Wednesday, October 22, 2008

Endobarrier gastric sleeve eyed as alternative to gastric bypass surgery

Boston, MA
Many people who could potentially benefit from gastric bypass are reluctant to undergo surgery, but some local doctors are testing a new, less invasive procedure that may help patients lose weight.

Geri Jemlitch has struggled with food all her life, but when she weighed in a 382 pounds, she knew she had to do something drastic.

She underwent gastric bypass surgery last year. "It has been remarkable… (It has changed) my life and attitude."

But Geri also decided to undergo a new, less invasive procedure over the summer.

Doctors use an endoscope to place a 2-foot, plastic sleeve called an "endobarrier liner" in the beginning of the small intestine. It allows food to pass through a portion of the tract without being absorbed.

"It prevents digestive juices from coming in contact with the food, thus duplicating the effects of gastric bypass," explains Dr. Dmitry Nepomnayshy of the Lahey Clinic. "Right now we're seeing moderate weight loss – 12 to 24 pounds – during the period of the study, which is 12 weeks."

Researchers are expecting to release the results of the first phase of testing within the next six months, and if the procedure is shown to be safe and effective, then they will begin larger scale studies.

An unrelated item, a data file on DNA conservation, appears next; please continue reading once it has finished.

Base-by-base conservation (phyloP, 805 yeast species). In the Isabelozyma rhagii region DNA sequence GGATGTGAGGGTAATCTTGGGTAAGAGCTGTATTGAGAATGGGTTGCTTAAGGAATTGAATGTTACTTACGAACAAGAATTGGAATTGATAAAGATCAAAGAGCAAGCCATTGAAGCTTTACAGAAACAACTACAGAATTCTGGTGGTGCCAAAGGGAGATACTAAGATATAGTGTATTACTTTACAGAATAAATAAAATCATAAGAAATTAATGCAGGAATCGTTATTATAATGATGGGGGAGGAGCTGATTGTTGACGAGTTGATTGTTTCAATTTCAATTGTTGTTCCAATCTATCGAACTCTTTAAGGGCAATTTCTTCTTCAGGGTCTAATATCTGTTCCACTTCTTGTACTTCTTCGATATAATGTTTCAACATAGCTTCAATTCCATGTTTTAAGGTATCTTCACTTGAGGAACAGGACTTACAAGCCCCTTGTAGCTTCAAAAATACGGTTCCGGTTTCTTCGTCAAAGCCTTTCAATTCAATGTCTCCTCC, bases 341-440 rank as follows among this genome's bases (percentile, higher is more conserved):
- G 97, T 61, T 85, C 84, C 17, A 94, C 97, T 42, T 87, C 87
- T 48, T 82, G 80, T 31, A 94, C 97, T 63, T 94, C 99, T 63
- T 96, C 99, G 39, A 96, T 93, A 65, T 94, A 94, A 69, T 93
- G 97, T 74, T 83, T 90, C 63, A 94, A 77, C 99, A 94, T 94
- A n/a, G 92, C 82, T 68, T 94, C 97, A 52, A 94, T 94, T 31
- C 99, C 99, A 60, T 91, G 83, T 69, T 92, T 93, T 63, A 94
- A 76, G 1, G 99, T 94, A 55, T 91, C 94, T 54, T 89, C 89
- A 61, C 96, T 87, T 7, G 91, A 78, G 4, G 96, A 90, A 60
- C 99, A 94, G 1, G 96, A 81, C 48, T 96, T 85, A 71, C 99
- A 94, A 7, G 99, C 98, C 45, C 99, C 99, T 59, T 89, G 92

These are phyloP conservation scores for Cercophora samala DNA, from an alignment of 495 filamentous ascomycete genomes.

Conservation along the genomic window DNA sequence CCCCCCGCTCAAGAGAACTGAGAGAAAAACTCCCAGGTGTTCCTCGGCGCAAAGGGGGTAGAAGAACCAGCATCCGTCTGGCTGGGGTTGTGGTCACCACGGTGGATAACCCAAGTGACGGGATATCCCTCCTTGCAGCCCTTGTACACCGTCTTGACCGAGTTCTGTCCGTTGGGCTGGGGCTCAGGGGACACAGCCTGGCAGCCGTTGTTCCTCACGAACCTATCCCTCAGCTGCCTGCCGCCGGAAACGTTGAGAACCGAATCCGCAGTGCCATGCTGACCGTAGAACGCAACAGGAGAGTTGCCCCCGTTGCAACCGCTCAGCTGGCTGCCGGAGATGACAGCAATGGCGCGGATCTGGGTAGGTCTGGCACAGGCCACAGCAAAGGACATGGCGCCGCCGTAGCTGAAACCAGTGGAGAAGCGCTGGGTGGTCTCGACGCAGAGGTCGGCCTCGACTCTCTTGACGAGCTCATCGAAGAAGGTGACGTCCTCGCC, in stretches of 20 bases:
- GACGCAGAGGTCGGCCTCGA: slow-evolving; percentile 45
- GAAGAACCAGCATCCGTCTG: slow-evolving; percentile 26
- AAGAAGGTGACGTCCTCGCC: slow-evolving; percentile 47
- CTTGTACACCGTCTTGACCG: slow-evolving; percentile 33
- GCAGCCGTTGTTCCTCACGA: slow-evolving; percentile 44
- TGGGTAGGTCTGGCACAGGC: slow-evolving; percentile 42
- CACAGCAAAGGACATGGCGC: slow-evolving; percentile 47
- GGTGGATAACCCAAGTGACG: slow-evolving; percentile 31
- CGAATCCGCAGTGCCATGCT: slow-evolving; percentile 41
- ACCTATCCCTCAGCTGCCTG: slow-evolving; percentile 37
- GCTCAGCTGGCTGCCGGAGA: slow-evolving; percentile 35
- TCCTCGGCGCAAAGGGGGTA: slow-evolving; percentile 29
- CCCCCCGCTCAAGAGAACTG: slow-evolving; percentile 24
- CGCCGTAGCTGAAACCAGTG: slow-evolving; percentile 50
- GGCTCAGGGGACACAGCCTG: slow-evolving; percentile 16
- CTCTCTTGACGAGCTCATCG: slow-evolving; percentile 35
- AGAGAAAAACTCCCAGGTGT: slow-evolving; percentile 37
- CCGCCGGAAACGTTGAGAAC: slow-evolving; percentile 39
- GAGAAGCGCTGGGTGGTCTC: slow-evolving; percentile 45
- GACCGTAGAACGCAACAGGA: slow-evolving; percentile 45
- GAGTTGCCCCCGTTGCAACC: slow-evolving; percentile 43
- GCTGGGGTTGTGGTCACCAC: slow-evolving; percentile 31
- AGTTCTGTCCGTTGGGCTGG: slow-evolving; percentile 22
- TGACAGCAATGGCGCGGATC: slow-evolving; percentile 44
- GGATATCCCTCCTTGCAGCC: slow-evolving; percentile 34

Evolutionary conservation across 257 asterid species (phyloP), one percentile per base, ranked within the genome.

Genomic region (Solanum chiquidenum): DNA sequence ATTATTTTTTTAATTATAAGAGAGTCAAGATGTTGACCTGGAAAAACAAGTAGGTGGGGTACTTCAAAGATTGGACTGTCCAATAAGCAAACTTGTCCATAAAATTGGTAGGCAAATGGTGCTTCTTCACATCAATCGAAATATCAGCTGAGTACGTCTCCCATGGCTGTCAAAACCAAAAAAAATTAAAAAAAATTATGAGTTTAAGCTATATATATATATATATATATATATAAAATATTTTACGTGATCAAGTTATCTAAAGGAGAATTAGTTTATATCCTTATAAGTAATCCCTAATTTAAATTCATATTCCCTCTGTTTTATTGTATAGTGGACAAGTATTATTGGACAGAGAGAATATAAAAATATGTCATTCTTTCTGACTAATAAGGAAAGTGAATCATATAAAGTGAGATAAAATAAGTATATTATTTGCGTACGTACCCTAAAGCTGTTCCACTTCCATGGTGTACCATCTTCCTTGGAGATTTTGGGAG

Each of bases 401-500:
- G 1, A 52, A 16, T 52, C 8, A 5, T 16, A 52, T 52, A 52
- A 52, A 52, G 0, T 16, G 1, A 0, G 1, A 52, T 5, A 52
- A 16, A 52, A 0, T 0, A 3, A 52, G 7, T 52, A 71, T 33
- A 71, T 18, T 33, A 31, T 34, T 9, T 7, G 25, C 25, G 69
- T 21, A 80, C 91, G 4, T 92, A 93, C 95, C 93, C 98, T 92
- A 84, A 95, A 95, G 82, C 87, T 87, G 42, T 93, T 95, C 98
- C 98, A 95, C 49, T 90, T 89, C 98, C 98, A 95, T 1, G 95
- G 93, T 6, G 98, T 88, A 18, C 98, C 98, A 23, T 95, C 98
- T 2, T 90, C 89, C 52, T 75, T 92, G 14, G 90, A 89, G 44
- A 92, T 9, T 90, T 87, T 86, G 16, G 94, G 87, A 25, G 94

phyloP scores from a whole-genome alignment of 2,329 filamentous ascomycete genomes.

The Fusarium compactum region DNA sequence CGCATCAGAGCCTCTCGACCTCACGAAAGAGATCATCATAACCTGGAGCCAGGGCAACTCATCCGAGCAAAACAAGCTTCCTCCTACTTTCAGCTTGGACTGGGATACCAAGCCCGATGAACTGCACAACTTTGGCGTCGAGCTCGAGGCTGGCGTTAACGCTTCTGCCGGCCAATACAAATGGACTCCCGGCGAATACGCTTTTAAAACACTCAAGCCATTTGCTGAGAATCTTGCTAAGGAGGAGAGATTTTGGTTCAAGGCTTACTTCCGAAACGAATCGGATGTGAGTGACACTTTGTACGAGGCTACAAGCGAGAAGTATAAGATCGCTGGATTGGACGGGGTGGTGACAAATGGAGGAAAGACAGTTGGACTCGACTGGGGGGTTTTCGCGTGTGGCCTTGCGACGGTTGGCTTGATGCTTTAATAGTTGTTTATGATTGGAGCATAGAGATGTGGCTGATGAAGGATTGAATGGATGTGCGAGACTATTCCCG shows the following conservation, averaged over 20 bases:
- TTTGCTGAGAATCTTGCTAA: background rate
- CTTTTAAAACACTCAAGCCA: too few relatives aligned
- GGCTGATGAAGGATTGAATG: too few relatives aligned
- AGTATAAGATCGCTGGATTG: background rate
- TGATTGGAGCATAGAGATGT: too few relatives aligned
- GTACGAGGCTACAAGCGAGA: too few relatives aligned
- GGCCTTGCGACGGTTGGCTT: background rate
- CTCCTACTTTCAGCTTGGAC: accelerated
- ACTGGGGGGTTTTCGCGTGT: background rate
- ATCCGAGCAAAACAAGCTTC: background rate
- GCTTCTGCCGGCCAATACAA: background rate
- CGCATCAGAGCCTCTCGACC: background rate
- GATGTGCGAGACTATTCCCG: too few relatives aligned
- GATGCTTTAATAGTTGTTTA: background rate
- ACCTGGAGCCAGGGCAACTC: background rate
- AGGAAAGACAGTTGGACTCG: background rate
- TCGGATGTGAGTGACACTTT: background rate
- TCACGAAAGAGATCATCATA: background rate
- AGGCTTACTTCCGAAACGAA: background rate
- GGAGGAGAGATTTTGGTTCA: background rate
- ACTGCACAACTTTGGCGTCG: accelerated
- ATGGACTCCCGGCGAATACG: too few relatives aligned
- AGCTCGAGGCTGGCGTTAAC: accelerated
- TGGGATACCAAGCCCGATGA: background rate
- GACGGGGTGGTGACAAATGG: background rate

The new device was developed by the GI Dynamics, which is based in Lexington

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Sunday, October 19, 2008

On October 30, OR Live to broadcast a laparoscopic adjustable gastric band surgery

Fridley, MN
Allina Hospitals & Clinics' Unity Hospital will present a live weight loss surgery online at 3 p.m. on Thursday, Oct. 30. Jeffrey Baker, MD, will perform a laparoscopic adjustable gastric band surgery, commonly known as Lap-Band® or Realize Band™ surgery, while Frederick Johnson, MD answers viewer questions, and talks about the benefits of adjustable banding procedures.

"This is a great opportunity for individuals contemplating weight loss surgery to learn more about a minimally invasive, proven option for surgical weight loss," said Frederick Johnson, MD, surgeon and co-medical director for the Unity Hospital Bariatric Center.

During the laparoscopic gastric banding procedure, surgeons make several small incisions and use long instruments, called laparoscopes, to place a silicone band around the top of the patient's stomach, creating a small stomach pouch. As a result, the patient feels fuller with smaller amounts of food, resulting in weight loss. The band can be further adjusted to limit or increase the amount of food the stomach can hold, or adapt to future lifestyle changes such as pregnancy.

In addition to weight loss, patients frequently see many other health benefits, including better control or resolution of diabetes, high blood pressure, arthritis, high cholesterol, sleep apnea, asthma, heartburn, cancers and many other illnesses associated with morbid obesity.